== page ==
It’s official: The hard-left has taken over Scottish Labour

“To purge, or not to purge,” as Shakespeare would have written, had Hamlet been a professional politician who knew better than the working classes what was good for them. The answer, as all good politicians of the left know, is “purge”. Every time. If you have to choose between being in a competent government and purging dissenting thought then you’ve spent too long thinking about it, comrade.

It can’t be known what question the newly elected Scottish Labour Leader Richard Leonard has on his mind, but amongst the first proposed to him was “what do you make of what Kezia has just done?” Leonard’s predecessor as leader of the Labour Party in Scotland, Kezia Dugdale, has had a last-minute call-up to the jungle for “I’m a Celebrity…” By upstaging her new boss Richard Leonard on the day the party announced his win over Anas Sarwar MSP, Kezia has done something thought impossible: make Alex Salmond look dignified. Salmond’s foray into Kremlin-funded chat-show infamy looked like a new low for Scottish Politics. How wrong that view will be once Dugdale has a hearty evening meal of the, ahem, Australian cuisine which makes the show famous.

Richard Leonard, who beat his rival in an overly-long and little-noticed contest, is said to be on the Jeremy Corbyn wing of the party. He seems to have had a better education than Corbyn though, and worked in the union movement solidly, before becoming an MSP in 2016. It will be the ambition that Leonard’s solid Labour Party background will connect with voters who have switched to the SNP.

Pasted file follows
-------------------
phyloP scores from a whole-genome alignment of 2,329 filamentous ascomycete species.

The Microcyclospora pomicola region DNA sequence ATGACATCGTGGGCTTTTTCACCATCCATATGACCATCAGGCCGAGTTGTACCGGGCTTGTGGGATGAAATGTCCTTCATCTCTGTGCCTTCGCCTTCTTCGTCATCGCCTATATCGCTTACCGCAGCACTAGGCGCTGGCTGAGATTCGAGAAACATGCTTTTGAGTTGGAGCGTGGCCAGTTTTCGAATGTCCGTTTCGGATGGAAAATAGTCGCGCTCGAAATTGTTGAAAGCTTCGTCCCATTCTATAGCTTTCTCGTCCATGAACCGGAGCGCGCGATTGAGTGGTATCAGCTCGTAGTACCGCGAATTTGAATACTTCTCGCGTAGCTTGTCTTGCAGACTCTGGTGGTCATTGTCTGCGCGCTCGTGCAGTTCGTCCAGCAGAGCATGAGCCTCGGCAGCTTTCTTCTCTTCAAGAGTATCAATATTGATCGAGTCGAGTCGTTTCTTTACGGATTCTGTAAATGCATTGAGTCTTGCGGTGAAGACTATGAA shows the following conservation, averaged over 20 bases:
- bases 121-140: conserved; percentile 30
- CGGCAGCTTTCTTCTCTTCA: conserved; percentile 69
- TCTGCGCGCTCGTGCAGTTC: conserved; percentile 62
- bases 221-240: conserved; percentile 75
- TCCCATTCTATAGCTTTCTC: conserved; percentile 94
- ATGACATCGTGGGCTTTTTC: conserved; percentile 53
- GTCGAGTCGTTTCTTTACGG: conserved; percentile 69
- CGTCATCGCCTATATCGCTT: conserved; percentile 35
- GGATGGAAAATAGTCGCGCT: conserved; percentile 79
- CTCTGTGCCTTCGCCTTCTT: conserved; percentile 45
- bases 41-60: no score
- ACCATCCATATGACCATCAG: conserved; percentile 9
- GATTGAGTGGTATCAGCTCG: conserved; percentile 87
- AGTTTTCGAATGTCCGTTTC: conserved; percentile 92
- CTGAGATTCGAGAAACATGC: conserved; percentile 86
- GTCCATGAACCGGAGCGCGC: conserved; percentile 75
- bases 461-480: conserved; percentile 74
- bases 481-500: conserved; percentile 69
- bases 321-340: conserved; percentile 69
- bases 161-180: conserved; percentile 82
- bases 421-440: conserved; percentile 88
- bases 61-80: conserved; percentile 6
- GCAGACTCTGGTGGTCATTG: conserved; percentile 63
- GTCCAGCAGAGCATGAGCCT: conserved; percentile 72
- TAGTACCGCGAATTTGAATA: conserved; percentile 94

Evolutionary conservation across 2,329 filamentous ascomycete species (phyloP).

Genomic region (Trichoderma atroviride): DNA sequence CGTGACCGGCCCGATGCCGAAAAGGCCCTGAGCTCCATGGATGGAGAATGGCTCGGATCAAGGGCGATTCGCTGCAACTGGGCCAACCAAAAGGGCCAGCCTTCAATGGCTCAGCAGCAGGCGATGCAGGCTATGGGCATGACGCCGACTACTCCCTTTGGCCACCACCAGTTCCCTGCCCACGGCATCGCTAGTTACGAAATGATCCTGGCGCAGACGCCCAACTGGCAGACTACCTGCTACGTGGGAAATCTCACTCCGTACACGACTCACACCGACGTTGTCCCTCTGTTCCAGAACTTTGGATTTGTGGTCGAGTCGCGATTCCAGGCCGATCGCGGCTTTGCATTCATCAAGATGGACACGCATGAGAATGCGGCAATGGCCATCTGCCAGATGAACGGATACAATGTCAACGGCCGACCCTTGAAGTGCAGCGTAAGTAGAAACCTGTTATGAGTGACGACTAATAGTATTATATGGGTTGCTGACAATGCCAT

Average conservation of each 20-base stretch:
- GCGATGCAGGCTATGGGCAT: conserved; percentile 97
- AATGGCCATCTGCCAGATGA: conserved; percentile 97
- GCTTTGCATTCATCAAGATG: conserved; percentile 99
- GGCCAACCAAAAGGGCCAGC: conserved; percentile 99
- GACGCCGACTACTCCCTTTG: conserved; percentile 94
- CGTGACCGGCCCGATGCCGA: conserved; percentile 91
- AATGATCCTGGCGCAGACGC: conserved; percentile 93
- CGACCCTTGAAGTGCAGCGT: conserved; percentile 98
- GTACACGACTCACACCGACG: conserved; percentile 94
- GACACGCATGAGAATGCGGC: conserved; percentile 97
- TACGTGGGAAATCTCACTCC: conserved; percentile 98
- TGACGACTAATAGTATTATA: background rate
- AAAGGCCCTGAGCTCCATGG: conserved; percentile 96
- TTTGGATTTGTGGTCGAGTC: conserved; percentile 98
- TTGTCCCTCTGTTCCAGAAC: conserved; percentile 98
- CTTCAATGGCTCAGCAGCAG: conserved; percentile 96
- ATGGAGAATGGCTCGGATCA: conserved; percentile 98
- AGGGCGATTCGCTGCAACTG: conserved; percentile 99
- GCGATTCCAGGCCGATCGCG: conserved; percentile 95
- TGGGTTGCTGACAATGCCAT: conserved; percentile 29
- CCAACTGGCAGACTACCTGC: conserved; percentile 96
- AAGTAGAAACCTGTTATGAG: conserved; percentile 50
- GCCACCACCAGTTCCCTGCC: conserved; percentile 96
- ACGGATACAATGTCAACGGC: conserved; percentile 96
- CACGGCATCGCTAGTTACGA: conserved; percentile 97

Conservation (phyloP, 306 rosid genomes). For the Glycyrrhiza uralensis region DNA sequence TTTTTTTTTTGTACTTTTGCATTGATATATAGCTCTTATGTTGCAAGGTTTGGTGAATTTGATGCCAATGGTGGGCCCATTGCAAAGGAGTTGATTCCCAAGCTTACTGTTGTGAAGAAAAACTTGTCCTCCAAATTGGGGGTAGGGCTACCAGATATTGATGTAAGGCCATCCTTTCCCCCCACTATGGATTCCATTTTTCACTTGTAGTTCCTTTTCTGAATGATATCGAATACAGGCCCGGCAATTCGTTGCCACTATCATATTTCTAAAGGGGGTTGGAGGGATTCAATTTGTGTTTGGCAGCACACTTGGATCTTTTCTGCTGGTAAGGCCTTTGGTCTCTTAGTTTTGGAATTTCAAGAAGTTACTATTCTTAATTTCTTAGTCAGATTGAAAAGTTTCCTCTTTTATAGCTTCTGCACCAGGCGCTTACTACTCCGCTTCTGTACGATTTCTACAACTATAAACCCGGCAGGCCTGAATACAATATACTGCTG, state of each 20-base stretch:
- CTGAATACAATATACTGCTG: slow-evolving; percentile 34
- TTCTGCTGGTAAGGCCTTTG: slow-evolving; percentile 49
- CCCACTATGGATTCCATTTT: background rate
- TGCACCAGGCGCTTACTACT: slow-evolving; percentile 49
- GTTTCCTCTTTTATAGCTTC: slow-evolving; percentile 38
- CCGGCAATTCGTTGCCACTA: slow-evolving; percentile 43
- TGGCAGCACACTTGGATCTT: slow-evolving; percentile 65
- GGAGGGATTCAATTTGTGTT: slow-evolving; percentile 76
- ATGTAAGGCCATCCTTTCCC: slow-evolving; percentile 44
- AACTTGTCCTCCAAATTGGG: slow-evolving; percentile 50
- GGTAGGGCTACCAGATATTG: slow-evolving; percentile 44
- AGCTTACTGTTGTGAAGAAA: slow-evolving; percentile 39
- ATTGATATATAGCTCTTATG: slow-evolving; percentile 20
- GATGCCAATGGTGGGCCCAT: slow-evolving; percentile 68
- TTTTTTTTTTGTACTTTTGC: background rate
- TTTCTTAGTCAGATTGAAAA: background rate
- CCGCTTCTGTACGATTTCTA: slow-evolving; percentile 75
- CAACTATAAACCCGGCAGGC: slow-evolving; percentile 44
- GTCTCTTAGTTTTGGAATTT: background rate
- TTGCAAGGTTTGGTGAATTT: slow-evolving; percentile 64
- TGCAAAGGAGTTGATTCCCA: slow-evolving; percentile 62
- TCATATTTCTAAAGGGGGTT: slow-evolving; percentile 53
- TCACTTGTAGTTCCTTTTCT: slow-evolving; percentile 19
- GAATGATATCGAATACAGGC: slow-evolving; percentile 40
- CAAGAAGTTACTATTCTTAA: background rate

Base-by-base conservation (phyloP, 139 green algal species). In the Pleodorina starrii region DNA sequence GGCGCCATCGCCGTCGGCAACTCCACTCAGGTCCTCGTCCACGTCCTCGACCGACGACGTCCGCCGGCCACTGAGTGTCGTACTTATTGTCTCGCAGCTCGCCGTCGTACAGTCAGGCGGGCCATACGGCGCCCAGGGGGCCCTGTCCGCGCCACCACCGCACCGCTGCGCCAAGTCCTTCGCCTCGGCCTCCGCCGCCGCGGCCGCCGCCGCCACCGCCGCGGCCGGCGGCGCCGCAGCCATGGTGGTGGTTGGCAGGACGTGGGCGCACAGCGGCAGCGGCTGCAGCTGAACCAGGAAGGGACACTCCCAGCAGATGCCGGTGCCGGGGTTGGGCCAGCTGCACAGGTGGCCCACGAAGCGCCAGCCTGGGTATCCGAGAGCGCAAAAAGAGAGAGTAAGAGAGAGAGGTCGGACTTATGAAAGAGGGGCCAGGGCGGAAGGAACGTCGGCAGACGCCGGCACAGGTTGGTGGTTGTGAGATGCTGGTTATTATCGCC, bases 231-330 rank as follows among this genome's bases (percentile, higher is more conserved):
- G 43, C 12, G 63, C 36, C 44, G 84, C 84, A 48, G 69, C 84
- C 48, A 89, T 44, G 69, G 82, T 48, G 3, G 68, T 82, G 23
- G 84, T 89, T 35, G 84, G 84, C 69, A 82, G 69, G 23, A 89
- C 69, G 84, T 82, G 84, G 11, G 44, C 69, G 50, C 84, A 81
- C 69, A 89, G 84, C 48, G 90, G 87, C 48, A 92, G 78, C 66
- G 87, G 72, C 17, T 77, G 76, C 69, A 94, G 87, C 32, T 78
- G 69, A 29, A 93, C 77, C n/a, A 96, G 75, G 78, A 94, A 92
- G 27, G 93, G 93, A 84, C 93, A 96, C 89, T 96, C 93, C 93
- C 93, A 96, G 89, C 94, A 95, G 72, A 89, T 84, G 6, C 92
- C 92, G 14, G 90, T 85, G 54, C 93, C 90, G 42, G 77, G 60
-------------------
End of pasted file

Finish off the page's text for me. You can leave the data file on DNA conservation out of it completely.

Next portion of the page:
Labour leader Jeremy Corbyn with new Scottish Labour leader Richard Leonard 

The new Labour leader in Scotland can be described in many ways: the fourth one in six years; sixteenth in seventeen years if you add in acting leaders; the second one this year. But can he be the first one since Jack McConnell to hold the office of First Minister?

Factionalism in political parties is a feature of broad-church thinking, where people of differing views can usually get behind a leader because broadly they all agree on the same things. For the Labour Party in Scotland, you add in years of political dominance as well as a splash of sectarianism and you have scandals like Monklands in the 1990s, where Labour councillors were accused prioritising capital projects in the town of Coatbridge at the expense of nearby Airdrie.

Labour was able to overcome these crises by a combination of iron discipline, great leadership from Monklands East, and national leader, John Smith, as well as success at the ballot box with their next leader Tony Blair. However, like their counterparts in North London, the lefties bided their time and waited. While they dreamed of a future Blairite purge, Labour led the Better Together campaign in the Scottish Independence Referendum. Perhaps unfairly, a narrative formed, fuelled by a slicker more-energised SNP, that Scottish Labour had been “in bed with the Tories”. What did happen was that Labour came out of the campaign exhausted and damaged politically with the slur of Tory-by-association.